GENERATING COMPETITION IN THE ELECTRICITY INDUSTRY

Publication Date01 Feb 1993
Pages395-402
DOIhttps://doi.org/10.1108/eb024787
AuthorMARK HALLILEY
SubjectAccounting & finance
GENERATING COMPETITION IN THE ELECTRICITY
INDUSTRY
Received: 4th January, 1993
MARK HALLILEY
MARK HALLILEY
WORKS AS A REPORTER FOR FILE
ON
4, THE
WEEKLY CURRENT AFFAIRS DOCUMENTARY
PROGRAMME FOR RADIO 4. HE HAS A DOUBLE
FIRST
IN ENGLISH LITERATURE FROM
CAMBRIDGE UNIVERSITY. HE HAS PREVIOUSLY
WORKED AS A PRESENTER-PRODUCER FOR
CAPITAL RADIO (IN THE DAYS WHEN THEY
REGULARLY MADE DOCUMENTARIES) AND AS
A PRODUCER FOR YORKSHIRE TELEVISION
DOCUMENTARIES. LAST MONTH (DECEMBER)
HE
AND HIS COLLEAGUES WON THE HOWARD
LEAGUE MEDIA PRIZE FOR A RECENT FILE
ON
4
EDITION ABOUT BULLYING AND SUICIDE IN
FELTHAM PRISON.
AS WELL AS BREAKING ITS OWN STORIES,
FILE ON 4 SPECIALISES IN LOOKING BEHIND
THE NEWS - HELPING LISTENERS
UNDERSTAND THE BACKGROUND TO TOPICAL
ISSUES.
THE PROGRAMME ON 20TH OCTOBER,
1992, PRODUCED BY LYNN
JONES,
WAS ABOUT
THE STRUCTURE OF THE ELECTRICITY
INDUSTRY; IT WAS BROADCAST AT THE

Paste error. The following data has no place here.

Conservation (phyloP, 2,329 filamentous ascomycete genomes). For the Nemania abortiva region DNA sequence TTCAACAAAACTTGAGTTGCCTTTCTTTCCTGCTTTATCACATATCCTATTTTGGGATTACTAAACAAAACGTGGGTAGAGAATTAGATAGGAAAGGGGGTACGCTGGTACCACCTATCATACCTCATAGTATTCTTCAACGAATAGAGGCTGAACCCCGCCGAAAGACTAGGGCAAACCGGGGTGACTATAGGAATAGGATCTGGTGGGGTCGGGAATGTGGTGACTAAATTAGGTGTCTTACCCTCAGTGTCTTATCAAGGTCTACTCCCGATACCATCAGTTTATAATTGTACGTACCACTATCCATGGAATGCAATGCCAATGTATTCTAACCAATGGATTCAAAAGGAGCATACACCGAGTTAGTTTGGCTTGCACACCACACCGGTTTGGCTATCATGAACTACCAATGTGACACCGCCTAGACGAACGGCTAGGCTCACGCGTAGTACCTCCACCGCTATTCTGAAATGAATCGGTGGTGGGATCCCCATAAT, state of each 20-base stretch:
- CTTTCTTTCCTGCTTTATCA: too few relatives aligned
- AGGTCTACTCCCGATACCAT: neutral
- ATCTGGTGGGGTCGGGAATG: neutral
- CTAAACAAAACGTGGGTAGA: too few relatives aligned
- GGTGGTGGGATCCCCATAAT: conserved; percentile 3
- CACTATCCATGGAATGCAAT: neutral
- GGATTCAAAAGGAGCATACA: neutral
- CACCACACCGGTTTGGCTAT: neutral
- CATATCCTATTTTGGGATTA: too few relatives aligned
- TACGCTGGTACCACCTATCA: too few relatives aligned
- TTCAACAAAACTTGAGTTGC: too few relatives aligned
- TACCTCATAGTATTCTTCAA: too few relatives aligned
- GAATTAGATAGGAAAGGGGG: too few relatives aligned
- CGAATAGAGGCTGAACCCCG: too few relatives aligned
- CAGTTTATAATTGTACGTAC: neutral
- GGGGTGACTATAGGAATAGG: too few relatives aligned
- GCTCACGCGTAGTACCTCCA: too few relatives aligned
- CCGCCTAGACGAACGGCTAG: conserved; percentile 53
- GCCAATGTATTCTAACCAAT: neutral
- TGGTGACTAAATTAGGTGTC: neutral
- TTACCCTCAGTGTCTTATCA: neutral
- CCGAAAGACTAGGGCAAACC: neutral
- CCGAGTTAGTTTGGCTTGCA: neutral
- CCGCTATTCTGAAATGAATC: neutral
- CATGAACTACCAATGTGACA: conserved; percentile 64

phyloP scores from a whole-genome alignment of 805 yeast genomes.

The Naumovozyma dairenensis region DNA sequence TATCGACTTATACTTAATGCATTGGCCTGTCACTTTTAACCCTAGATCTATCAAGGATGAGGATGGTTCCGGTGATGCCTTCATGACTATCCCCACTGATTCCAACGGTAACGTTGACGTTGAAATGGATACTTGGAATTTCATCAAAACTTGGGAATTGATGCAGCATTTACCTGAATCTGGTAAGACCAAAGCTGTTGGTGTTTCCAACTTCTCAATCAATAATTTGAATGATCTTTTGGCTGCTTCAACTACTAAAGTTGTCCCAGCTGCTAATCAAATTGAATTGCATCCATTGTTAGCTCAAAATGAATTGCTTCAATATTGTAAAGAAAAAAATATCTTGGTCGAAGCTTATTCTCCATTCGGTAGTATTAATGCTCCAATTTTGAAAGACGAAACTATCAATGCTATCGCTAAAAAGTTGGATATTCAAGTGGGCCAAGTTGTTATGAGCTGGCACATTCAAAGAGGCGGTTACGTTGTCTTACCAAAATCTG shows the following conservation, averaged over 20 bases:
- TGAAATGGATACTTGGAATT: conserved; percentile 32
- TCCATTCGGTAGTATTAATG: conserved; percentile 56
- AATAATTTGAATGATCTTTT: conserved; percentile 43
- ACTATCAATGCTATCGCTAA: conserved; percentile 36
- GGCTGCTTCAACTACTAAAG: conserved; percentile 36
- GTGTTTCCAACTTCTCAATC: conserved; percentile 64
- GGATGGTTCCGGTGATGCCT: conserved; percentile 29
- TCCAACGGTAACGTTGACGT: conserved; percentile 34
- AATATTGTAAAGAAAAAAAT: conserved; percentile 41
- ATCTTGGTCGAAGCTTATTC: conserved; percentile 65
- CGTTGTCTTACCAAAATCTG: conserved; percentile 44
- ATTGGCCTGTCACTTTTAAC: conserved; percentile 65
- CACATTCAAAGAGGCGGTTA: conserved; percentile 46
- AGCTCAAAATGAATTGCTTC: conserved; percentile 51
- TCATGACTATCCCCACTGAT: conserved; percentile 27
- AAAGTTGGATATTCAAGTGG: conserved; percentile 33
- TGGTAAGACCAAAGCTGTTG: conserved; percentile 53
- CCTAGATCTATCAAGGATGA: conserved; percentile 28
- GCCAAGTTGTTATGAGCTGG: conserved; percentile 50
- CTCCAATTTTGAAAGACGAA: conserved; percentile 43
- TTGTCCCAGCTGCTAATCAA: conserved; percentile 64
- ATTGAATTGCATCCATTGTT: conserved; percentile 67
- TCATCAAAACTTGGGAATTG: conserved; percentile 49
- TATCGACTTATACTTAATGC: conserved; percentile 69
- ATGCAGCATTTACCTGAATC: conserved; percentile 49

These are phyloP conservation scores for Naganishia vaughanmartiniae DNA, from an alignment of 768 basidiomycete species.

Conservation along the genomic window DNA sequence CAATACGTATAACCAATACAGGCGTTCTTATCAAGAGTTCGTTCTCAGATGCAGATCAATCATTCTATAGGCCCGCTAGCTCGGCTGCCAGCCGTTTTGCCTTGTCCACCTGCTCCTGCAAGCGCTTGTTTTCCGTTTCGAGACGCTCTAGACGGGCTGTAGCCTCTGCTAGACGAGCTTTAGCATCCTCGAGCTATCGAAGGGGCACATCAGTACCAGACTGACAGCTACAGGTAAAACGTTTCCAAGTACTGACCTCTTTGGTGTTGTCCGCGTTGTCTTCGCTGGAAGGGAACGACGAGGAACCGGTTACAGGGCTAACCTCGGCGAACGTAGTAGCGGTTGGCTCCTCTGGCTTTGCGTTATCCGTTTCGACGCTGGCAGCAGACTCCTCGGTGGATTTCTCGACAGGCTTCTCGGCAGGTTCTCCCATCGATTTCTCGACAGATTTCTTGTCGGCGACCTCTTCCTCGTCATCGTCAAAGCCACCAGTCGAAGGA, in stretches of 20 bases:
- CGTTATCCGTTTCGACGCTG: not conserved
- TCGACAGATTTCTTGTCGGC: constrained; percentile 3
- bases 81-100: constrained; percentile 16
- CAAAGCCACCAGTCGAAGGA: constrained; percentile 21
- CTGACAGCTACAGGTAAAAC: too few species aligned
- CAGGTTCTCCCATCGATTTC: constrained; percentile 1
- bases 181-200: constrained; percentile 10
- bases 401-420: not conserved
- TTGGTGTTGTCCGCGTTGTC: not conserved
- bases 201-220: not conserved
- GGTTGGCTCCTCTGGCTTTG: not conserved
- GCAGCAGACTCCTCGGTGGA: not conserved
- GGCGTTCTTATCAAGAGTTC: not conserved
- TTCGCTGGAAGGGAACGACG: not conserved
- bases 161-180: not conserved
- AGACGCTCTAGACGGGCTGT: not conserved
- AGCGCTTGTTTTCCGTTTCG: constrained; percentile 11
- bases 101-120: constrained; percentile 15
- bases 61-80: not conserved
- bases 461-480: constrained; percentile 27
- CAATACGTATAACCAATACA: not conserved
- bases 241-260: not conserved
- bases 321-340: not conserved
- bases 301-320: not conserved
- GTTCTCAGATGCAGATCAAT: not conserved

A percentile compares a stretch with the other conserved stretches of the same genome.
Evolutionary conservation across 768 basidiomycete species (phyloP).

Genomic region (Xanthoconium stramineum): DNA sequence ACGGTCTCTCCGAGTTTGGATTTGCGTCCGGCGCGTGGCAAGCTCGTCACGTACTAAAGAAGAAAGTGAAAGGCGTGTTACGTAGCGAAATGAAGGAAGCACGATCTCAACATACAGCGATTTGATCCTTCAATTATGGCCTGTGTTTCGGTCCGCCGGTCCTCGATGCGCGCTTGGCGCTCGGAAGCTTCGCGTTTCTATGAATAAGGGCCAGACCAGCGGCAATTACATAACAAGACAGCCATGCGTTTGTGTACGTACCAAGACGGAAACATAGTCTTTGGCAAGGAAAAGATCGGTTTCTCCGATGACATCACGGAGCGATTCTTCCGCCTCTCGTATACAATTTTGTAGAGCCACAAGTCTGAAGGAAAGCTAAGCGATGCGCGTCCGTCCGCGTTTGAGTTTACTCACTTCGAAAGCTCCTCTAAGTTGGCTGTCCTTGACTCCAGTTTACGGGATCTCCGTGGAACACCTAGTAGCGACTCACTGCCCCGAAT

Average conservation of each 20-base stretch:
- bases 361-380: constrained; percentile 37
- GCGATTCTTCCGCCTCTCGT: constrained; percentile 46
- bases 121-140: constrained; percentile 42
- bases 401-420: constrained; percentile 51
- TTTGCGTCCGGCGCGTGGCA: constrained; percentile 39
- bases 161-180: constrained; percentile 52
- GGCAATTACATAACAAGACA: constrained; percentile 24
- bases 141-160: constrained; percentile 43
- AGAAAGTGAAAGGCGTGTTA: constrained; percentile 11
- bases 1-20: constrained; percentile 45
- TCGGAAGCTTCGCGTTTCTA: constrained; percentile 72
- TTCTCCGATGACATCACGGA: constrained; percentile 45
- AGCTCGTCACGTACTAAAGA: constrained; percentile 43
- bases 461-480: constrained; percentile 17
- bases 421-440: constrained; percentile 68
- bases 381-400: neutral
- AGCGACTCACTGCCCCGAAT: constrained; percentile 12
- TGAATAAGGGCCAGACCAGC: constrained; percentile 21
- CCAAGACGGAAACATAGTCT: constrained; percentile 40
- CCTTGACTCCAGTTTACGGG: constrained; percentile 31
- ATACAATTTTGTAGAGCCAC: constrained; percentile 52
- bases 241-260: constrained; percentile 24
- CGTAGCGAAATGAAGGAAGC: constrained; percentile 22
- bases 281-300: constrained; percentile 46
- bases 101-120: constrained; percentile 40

HEIGHT OF THE DISPUTE ABOUT BRITISH
COAL'S PLAN TO CLOSE 31 PITS.
ABSTRACT
The privatisation of
the
electricity industry
was
badly
flawed.
It
created
a
generating
duopoly
in the form of National Power and
Powergen. These two
companies
have a
degree of
control
which is incompatible
with the
concept
of
the
open market and
which is
detrimental
to the
interests
of
the
consumer.
Given the power of
that
duopoly,
it is doubtful whether the
Governmental
regulatory authority, OFFER, can effect
real change without a referral to the
Mono-
polies
and
Mergers
Commission.
PRIVATISATION OF THE
ELECTRICITY INDUSTRY
When Cecil Parkinson, the then
Secretary of State for the Depart-
ment of Energy, addressed the Con-
servative Party Conference on 12th
October, 1988, he assured his audi-
ence that the privatisation of the
electricity industry would bring
genuine competition. 'There will be
no single monolithic British Elec-
tricity', he declared.
But there is now ample evidence
to suggest that the Government
failed in its attempt to open the
industry up to competition, particu-
larly at the level of power genera-
tion. This raises serious questions
about the function of the Govern-
395

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